European Central Bank Executive Board member Yves Mersch said policy makers are analyzing quantitative easing now to be able to react faster if deflation risks on the 18-nation euro area materialize.
“Between the moment where we decide and the moment where we are operationally ready, we should have a much shorter time lag than would be the case if nothing had been prepared,” Mersch said in response to questions after a speech in London today. “That’s the purpose of the announcement.”
ECB President Mario Draghi last week revealed that policy makers are explicitly discussing the potential deployment of QE to fight the threat of deflation. At the same time, he stressed that he expects inflation (ECCPEST) to accelerate in April and that he doesn’t predict prices to fall in the 18-nation euro area.
“Inflation risks and deflation risks are more or less level in the euro area, which means we don’t see an imminent risk of deflation,” Mersch said. “However, we are ready to prepare for such a fat tail event” and Draghi’s announcement was meant to show that the ECB has a “Plan B,” he said.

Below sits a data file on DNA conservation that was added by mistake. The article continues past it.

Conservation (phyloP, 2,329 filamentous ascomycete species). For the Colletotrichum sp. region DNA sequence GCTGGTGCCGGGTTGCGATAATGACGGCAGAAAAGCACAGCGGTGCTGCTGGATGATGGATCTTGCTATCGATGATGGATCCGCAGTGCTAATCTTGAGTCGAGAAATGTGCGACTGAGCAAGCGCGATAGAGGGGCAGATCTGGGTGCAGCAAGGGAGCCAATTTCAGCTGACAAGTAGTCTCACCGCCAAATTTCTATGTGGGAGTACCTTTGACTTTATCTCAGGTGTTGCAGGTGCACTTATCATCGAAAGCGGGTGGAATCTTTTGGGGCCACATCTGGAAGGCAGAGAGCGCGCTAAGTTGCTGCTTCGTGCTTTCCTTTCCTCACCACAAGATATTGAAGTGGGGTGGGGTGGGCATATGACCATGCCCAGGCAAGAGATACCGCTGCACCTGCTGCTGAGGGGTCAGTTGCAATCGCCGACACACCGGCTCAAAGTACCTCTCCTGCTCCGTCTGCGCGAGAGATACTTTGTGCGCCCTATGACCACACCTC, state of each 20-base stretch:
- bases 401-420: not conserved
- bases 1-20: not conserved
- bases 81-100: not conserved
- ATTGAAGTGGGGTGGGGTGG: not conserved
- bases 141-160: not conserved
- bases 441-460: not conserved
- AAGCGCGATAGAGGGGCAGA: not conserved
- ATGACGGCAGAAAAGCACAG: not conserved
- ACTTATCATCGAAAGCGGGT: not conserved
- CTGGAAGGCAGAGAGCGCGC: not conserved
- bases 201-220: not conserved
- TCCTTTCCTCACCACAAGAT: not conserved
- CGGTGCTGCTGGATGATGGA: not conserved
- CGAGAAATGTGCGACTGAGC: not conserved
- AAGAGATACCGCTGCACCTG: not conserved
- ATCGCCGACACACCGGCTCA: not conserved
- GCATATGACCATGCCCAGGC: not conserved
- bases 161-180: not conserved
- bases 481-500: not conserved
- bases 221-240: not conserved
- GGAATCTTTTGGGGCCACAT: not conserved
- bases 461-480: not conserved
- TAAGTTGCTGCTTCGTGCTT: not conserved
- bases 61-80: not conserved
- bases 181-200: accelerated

The ECB has run multiple QE models, a person with knowledge of the matter told Bloomberg News on April 4. Earlier that day, Frankfurter Allgemeine Zeitung reported that the institution tested buying about 80 billion euros a month over one year and found that it could boost inflation by as much as 0.8 percentage point or as little as 0.2 percentage point. The newspaper also said officials are leaning toward a credit-enhancing program.
Inflation in the euro area slid to 0.5 percent in March, the slowest pace since November 2009. Draghi said last week, that while the low number was a “genuine surprise,” it was distorted by the timing of the Easter holiday and that he expects the rate to pick up in April. The ECB aims to keep inflation at just below 2 percent.
To contact the editors responsible for this story: Craig Stirling at firstname.lastname@example.org Zoe Schneeweiss, Fergal O’Brien